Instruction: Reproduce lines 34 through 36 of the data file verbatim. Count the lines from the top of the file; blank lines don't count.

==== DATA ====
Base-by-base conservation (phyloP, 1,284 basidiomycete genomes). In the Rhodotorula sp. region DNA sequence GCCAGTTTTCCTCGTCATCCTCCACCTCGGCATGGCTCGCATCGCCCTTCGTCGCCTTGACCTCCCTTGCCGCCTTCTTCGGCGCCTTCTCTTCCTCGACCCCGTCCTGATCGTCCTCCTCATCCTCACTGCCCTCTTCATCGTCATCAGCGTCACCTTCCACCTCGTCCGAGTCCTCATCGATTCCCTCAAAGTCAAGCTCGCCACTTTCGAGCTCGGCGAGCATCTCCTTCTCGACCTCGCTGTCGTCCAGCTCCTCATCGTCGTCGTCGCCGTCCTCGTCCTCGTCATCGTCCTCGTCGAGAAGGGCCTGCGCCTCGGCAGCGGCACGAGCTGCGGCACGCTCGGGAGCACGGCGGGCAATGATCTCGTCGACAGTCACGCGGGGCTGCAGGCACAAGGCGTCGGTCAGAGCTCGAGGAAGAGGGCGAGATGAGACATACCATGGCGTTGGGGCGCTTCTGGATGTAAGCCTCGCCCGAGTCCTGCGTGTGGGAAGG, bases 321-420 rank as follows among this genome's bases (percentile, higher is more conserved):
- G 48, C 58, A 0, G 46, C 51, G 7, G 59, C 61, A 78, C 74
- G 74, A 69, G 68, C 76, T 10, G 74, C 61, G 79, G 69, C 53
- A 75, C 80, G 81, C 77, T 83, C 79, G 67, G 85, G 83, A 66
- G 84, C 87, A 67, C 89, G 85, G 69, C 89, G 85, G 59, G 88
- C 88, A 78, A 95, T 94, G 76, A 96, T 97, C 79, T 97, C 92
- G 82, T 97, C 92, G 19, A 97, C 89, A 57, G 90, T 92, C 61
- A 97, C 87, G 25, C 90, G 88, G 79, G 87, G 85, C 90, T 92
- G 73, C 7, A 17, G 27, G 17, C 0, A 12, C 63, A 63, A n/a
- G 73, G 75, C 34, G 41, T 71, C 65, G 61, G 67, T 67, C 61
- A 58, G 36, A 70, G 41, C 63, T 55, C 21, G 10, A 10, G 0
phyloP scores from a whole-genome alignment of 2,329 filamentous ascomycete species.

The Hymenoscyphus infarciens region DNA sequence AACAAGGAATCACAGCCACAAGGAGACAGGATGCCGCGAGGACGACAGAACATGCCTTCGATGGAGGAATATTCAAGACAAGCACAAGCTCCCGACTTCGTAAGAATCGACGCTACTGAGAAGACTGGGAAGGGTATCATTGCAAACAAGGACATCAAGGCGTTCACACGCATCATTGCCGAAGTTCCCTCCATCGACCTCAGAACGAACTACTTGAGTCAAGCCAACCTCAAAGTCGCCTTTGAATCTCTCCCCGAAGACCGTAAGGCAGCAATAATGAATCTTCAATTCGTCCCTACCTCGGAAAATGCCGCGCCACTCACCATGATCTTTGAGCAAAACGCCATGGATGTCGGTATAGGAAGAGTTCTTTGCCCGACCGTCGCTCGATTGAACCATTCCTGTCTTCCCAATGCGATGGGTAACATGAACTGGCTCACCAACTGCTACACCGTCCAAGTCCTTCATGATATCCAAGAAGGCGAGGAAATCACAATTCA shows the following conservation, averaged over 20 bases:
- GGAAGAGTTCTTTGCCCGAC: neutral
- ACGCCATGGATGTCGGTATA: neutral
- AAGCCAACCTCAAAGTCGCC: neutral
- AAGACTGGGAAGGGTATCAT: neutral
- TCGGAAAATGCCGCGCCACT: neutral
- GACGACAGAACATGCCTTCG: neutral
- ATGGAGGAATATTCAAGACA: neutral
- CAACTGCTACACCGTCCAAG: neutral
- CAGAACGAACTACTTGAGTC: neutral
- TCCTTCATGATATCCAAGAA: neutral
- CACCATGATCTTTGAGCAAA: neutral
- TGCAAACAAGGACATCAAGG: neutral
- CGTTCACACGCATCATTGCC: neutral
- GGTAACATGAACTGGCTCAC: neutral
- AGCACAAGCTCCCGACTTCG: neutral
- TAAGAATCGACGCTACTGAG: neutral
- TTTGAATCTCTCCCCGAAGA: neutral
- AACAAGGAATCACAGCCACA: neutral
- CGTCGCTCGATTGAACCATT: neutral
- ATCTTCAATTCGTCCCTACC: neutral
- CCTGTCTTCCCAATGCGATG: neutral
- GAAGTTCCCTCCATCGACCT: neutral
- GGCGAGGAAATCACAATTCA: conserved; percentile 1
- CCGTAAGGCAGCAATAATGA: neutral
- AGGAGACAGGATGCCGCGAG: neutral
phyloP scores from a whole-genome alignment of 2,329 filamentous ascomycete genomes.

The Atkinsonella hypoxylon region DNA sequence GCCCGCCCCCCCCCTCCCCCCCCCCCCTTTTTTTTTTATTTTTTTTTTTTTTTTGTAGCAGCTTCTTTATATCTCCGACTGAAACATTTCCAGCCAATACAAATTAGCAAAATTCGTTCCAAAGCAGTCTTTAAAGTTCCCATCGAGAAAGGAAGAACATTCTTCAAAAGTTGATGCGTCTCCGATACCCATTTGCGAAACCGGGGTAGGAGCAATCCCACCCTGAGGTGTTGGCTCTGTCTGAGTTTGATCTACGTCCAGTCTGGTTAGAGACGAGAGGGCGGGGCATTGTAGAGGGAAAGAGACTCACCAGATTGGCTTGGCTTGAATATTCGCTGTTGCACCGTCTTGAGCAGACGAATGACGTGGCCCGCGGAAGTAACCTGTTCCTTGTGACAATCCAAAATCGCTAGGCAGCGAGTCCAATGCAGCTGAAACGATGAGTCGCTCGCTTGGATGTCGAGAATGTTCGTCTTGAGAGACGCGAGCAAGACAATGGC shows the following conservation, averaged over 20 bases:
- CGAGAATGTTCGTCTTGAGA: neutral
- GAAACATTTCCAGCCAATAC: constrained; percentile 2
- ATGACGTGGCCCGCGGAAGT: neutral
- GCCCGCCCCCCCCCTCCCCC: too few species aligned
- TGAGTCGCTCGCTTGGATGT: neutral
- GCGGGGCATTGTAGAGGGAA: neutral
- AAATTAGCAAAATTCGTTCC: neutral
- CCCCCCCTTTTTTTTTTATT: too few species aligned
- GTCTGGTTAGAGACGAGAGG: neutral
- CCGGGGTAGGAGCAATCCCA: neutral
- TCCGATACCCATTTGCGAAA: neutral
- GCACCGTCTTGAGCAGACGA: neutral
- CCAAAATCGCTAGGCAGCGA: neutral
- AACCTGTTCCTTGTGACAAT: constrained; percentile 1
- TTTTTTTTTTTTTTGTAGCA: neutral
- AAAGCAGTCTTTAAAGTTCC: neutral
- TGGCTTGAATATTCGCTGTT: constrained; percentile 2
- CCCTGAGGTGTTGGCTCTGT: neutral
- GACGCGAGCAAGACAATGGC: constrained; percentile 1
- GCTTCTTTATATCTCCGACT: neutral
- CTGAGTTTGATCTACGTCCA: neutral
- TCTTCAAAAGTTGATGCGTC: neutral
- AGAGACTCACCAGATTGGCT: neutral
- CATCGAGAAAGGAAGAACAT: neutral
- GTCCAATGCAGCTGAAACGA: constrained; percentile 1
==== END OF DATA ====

- CCTGTCTTCCCAATGCGATG: neutral
- GAAGTTCCCTCCATCGACCT: neutral
- GGCGAGGAAATCACAATTCA: conserved; percentile 1